II. AS THE PUBLIC TESTIMONY FROM GOD OF ITS EFFICACY AND ACCEPTANCE. Jesus had undertaken a mighty work — no less than the taking away the sin of the world; and the assurance of the full sufficiency and complete acceptance of His sacrifice is essential to our faith, and peace, and holiness. As, therefore, God vouchsafed to testify His acceptance of preceding offerings, so, by raising up His Son, did He testify that the justifying act was done and was sufficient, that access to His presence was procured for every penitent, that we may now have boldness to enter into the holiest by the blood of Jesus. When Abraham offered sacrifice God vouchsafed to give him visible testimony of its acceptance (Genesis 15:17, 18). When Moses and the Israelites offered burnt offerings to the Lord then "they saw the God of Israel — they saw God and did eat and drink." When Elijah had prepared the burnt sacrifice then "the fire of the Lord fell and consumed the burnt sacrifice," etc. And so, too, after the sacrifice of Jesus was offered, then came there the sign from heaven; then was there the public proclamation — now, by facts, of what had been already told in words — "This is My beloved Son in whom I am well pleased!" "Thou art My Son, this day have I begotten Thee!" Oh, let the anxious penitent, who feels that on his justification through the merits of Christ must ever hang all his peace and hope, look with thankful adoration to the testimony given thereto. "He was raised again for" — for having wrought out and completed — "our justification"; and that raising again is the public manifesto from the court of heaven that the act is registered and recognised before the throne of God. Does anyone urge that his particular justification could not have been accomplished before his repentance and faith? Then observe that our personal faith is not the antecedent to our justification, but simply the recipient of that which has been wrought out for us by Jesus only, on the Cross. It is the benefits of justification to the individual penitent that depends upon his laying hold of that free gift which has been prepared for him. What he needs is simply warrant to return to God; and, therefore, when he is turning, what more is requisite for him to do but to lift the eye of faith, and see that the path is open, that the barriers between him and his God have been long ago removed; that the new and living way has been consecrated through the veil; that is to say, Christ's flesh; and, therefore, that he has only to draw near with a true heart in full assurance of faith? Your state of justification, your feelings of acceptance and adoption, depend, indeed, on having in your bosom the scroll of pardon, sealed with Jesus's blood; and your continuance in the enjoyment of that state depends on your frequent looking at it, and your watchful preservation of it: but the act of justification — it has been already achieved; the pardon itself — it has already passed the great seal; the scroll in which it is recorded — it has been already exhibited on the Cross of Jesus; and you cannot write, nor seal, nor countersign it. Look up then upon the record and leap for joy; behold the public testimony of it, and "bless the God and Father of our Lord Jesus Christ, who of His abundant mercy hath begotten you again unto a lively hope by the resurrection of Jesus Christ from the dead."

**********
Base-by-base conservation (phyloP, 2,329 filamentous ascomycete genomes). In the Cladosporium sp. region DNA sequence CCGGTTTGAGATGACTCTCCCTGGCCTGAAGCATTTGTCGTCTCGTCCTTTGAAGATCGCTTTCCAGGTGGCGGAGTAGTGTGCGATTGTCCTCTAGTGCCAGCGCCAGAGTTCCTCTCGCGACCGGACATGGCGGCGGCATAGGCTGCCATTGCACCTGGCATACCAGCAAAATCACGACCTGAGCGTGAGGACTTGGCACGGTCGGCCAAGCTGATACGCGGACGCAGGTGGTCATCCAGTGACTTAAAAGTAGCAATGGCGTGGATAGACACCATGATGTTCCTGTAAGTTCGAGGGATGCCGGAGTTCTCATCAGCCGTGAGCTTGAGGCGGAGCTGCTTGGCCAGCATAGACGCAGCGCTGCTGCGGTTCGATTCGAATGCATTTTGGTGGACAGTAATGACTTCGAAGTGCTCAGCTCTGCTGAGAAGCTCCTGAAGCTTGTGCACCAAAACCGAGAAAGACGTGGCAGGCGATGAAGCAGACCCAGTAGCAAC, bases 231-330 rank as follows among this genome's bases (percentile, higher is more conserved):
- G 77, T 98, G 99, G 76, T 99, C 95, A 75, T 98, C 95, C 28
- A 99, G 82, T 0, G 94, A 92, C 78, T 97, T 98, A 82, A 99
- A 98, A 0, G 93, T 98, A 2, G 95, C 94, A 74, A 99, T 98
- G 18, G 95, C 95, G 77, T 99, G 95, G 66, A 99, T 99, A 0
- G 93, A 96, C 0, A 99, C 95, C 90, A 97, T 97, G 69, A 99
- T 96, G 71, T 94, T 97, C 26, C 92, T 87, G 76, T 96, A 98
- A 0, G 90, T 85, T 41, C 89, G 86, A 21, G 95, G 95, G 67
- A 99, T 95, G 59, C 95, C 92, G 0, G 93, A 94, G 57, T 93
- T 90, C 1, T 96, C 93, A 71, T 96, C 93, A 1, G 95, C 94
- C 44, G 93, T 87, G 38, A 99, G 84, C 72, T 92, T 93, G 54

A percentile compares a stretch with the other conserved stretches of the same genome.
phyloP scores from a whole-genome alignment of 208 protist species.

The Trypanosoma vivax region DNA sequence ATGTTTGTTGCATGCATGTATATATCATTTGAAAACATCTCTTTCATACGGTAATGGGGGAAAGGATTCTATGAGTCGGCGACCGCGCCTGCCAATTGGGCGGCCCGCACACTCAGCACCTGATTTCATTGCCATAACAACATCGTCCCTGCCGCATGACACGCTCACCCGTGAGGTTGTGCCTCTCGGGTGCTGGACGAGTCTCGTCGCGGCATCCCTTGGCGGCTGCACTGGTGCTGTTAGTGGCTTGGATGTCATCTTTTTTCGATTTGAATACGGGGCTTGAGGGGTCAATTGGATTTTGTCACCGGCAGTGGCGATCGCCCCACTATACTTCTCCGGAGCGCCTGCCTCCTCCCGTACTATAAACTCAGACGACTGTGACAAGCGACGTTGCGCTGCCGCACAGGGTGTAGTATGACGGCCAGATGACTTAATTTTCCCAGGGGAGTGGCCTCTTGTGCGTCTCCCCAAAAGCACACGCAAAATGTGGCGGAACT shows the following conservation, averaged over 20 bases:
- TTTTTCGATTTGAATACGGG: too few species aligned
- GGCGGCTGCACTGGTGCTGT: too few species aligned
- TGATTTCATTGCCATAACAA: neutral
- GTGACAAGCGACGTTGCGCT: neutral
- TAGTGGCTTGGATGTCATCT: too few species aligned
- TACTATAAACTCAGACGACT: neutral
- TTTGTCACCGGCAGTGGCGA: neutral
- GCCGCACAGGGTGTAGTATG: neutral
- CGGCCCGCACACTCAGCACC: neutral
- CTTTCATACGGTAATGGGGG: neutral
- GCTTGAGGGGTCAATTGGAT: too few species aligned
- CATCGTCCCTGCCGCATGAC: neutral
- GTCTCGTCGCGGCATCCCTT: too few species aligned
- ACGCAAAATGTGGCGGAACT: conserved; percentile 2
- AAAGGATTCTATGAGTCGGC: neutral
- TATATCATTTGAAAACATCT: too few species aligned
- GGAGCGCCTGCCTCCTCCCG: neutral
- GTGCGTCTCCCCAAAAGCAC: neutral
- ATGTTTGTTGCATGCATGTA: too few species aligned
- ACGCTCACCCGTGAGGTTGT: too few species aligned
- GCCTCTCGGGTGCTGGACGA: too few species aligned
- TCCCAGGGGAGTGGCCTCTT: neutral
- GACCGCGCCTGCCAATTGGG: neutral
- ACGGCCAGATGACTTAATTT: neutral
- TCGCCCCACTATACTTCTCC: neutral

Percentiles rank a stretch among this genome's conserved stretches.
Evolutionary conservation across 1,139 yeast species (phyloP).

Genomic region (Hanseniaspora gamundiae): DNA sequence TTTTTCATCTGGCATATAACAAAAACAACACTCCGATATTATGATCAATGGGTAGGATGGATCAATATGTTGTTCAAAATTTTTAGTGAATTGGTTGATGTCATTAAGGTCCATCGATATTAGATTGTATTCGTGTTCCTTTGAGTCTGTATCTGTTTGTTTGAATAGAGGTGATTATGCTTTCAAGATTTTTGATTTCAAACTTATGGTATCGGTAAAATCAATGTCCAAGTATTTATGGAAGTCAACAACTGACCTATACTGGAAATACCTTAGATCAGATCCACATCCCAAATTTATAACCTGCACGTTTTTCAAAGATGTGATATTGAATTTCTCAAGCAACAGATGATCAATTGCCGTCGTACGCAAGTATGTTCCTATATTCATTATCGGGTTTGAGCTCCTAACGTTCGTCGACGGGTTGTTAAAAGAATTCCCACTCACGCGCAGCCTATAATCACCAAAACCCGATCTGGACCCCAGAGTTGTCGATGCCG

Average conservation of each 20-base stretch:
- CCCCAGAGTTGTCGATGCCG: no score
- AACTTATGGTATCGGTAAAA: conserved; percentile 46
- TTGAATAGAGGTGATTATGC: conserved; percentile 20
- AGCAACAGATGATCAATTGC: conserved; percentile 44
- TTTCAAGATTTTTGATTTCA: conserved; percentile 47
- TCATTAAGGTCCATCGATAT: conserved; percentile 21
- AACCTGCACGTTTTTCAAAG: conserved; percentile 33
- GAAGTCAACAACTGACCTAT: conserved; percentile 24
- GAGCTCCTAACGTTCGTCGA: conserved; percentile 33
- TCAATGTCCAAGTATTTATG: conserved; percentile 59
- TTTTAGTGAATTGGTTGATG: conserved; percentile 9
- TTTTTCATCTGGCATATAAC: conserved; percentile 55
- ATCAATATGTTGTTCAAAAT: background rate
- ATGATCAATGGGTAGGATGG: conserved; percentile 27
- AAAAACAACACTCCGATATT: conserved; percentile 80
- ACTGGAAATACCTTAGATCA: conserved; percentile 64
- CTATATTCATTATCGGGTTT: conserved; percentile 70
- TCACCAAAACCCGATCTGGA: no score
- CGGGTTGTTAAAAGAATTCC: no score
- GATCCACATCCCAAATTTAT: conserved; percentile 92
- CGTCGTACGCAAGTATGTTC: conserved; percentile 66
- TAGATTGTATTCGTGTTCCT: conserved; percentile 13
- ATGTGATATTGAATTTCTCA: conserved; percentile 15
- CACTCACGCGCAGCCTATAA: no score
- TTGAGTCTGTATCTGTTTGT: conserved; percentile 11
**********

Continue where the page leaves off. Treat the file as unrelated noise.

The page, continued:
III. AS THE PLEDGE THAT ALL WHO REALISE IN THEMSELVES THE EFFICACY OF THAT DEATH SHALL BE SIMILARLY REWARDED WITH PARTICIPATION IN THAT RESURRECTION. Jesus died, not as an individual only, but as the substitute and representative of guilty man; and Jesus was raised again, not as an individual only, but as the head and' representative of pardoned men; and consequently as we realise the efficacy of His death, so does the fact which Easter commemorates assure us that we shall realise the glory of His resurrection (Romans 6:5-10).
(T. Griffith, A. M.)
Parallel VersesKJV: Now it was not written for his sake alone, that it was imputed to him;